The supervisor-supervisee relationship | Supervision - McGill University
supervisee is rooted in the supervisory relationship (Storm ). .. collusion, or the experience of too few differences between the supervisor and supervisee. ² It involves a relationship between a supervisor and a supervisee where the and the Counselling Relationship: Similarities, Parallels and Differences. The influence of individual and developmental differences. Processes and The relationship between the supervisor and supervisee is the foundation for the.
It may be helpful to recognize and discuss cultural differences if you notice they are causing problems when communicating with your supervisors—for more information, refer to Adapting to cultural differences.
Supervisor-supervisee role differences and consistency of behavior in supervisory conferences.
Below are some common examples. Some non-Western cultures do not encourage speaking freely and expressing personal points of view to authority figures. If your supervisors appears uncomfortable with your manner of speaking, it might be wise to address the issue, consider your cultural differences, and attempt to solve the problem. While you may be hesitant to ask for clarification, it is better to clear up the issue before it leads to a bigger problem.
THE SUPERVISORY RELATIONSHIP
The appropriate distance between individuals when communicating varies from culture to culture and may be dependent on gender. If you find this to be a problem with your supervisor, try to reposition yourself to a distance that makes you more comfortable.
If the issue persists, consider mentioning it your supervisor or asking for advice from other people you trust who know your supervisor.
Body language is a significant aspect of all cultures but the meanings associated with various gestures vary from culture to culture. Misunderstandings can occur as issues such as variations in speech, facial expressions and other non-verbal cues e. Try to recognize when this might be happening and adjust as necessary.
The supervisor-supervisee relationship
At other times, the supervisor and student might have closely related cultural backgrounds with even subtler differences, such as those between rural or urban, and American or Canadian, backgrounds. The associated political views, for example, should neither be taken for granted nor ignored as possibilities.
How can supervisors and supervisees coordinate their personalities and navigate differences? Navigating differences in age, gender, culture, experiences, opinions, theoretical orientation, and work styles can take time and effort, but they can lead to a more enriched supervisor-supervisee relationship. Consider what you can learn from your supervisor, within and beyond academic counsel.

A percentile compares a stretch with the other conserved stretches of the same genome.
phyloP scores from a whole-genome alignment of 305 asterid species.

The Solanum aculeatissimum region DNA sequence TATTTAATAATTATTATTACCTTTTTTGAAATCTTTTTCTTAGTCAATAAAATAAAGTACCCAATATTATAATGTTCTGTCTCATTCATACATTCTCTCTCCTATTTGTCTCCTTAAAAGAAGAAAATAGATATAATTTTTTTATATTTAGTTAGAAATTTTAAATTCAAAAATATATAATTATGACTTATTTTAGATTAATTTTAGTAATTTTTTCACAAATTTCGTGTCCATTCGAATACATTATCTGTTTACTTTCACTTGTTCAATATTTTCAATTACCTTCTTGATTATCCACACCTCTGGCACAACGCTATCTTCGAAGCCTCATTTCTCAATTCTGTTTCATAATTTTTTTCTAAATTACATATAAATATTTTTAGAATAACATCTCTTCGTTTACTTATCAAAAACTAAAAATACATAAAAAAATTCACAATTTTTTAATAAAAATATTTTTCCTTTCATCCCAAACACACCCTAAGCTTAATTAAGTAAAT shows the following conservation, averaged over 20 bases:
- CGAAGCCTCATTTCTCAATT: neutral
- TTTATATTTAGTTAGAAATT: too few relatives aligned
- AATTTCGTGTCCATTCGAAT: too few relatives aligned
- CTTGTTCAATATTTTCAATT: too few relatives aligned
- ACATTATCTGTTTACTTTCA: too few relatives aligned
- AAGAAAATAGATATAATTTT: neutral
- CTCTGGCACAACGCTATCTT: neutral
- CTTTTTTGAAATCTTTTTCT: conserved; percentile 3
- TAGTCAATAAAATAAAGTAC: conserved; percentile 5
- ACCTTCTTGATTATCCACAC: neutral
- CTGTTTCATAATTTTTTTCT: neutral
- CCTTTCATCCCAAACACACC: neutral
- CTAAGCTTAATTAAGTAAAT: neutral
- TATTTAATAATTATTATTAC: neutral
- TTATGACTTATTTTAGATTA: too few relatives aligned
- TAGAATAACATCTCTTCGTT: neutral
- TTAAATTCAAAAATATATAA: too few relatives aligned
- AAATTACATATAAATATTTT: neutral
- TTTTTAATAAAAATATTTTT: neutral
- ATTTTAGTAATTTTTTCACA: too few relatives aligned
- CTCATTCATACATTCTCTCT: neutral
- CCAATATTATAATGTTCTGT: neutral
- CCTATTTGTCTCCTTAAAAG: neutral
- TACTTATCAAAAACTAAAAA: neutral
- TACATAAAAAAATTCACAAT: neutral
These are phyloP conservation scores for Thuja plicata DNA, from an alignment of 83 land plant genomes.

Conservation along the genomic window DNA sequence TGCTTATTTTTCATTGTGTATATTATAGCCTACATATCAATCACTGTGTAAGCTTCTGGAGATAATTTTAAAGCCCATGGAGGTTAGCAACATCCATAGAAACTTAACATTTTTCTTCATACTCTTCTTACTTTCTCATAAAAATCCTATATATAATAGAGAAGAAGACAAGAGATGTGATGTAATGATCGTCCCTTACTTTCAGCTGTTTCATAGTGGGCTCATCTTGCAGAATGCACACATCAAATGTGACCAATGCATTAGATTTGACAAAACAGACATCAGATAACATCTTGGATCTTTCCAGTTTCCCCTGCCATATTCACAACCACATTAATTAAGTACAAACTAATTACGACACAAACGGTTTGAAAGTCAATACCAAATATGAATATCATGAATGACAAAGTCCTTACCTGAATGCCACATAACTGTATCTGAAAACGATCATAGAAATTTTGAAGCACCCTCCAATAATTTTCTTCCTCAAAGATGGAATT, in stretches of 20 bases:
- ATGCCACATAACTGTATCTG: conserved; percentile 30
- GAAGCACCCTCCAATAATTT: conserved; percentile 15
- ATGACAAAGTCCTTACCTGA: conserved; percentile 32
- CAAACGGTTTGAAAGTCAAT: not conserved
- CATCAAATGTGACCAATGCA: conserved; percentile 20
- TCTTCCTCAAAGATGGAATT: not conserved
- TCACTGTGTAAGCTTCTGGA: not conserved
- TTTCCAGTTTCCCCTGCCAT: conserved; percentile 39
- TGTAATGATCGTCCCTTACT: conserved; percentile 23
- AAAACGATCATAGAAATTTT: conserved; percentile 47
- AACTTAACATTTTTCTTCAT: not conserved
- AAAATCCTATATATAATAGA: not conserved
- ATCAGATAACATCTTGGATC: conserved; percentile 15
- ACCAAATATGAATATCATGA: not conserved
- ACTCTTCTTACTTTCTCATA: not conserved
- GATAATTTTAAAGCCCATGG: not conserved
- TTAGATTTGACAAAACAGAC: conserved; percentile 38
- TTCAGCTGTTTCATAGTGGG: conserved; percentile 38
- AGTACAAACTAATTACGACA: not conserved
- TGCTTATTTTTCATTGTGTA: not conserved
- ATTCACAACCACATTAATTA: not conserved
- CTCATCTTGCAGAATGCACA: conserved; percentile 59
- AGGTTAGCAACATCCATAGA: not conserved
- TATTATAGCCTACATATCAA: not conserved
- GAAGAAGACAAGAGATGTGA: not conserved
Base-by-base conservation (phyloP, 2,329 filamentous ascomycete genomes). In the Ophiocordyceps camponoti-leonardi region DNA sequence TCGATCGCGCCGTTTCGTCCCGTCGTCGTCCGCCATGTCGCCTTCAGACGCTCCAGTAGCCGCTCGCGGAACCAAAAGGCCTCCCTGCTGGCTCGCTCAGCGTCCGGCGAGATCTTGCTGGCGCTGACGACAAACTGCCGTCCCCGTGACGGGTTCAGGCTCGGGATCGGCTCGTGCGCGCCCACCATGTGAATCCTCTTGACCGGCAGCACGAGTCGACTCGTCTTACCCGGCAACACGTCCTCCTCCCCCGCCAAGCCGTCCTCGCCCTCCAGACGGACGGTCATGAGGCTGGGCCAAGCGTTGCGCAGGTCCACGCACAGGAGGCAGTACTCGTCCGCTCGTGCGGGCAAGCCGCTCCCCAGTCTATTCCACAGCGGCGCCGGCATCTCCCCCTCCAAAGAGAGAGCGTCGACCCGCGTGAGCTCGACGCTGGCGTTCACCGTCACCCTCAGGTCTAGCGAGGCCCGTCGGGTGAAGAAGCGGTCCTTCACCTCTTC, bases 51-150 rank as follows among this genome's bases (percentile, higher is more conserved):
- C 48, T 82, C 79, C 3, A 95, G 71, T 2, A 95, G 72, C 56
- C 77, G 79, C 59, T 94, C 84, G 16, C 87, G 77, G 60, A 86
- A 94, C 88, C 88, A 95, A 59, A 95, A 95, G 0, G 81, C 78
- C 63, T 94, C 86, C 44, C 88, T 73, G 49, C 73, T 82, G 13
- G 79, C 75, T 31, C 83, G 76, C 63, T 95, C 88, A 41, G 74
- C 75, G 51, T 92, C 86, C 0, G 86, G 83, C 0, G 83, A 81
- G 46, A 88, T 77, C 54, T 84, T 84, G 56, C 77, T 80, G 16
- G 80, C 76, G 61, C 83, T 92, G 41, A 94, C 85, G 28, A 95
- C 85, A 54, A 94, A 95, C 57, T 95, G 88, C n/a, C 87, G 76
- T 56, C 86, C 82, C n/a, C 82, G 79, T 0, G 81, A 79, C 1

What do you think the supervisor-supervisee relationship looks like? Considering what you think is typical in a supervisor-supervisee relationship will help you establish a relationship that you are happy and comfortable with. What do you want and need from your relationship with your supervisor?
THE SUPERVISORY RELATIONSHIP - School of Education - Syracuse University
Is it important to you that you can trust your supervisor to be: Is it important that your supervisor demonstrate respect in a particular manner such as how they greet you, how they address you, and how they provide criticism? What you will do for your supervisor? How can you demonstrate your respect for your supervisor? Status change means a supervisor can hire, train, evaluate, promote, instruct, direct, discipline or terminate an employee.
Equal Employment Opportunity Commission relies on a slightly different version of the term "supervisor" to describe the supervisor-employee relationship. It says a supervisor can give directives to employees or who can make material changes to the employee's status.(scene8) relationship btw boss & coworker: nature of supervisor & subordinate
Organizational Structure A lattice organizational structure doesn't have the typical hierarchy, which means that employees are self-directed and depended on to produce in what's called a "results-oriented work environment. Supervisor-Employee Relationship The quality and tenor of the relationship between a supervisor and employee depends on several factors.
Factors include the relationship that may have existed before the supervisor was promoted; the company size and structure; the physical location of supervisors and employees; and even quality of the employee's work.
For example, if two employees are peers before one of them gets a promotion, there could be significant changes to their once-friendly relationship. If their pre-promotion relationship was mutually respectful and supportive, chances are the supervisor-employee relationship won't become one wherein one is envious of the other.
Remote reporting relationships work beautifully, provided the supervisor doesn't feel the need to micromanage and the employees value their ability to work independently without an overseer checking every move. Personal Relationships Many employers frown upon personal relationships between supervisors and their employees.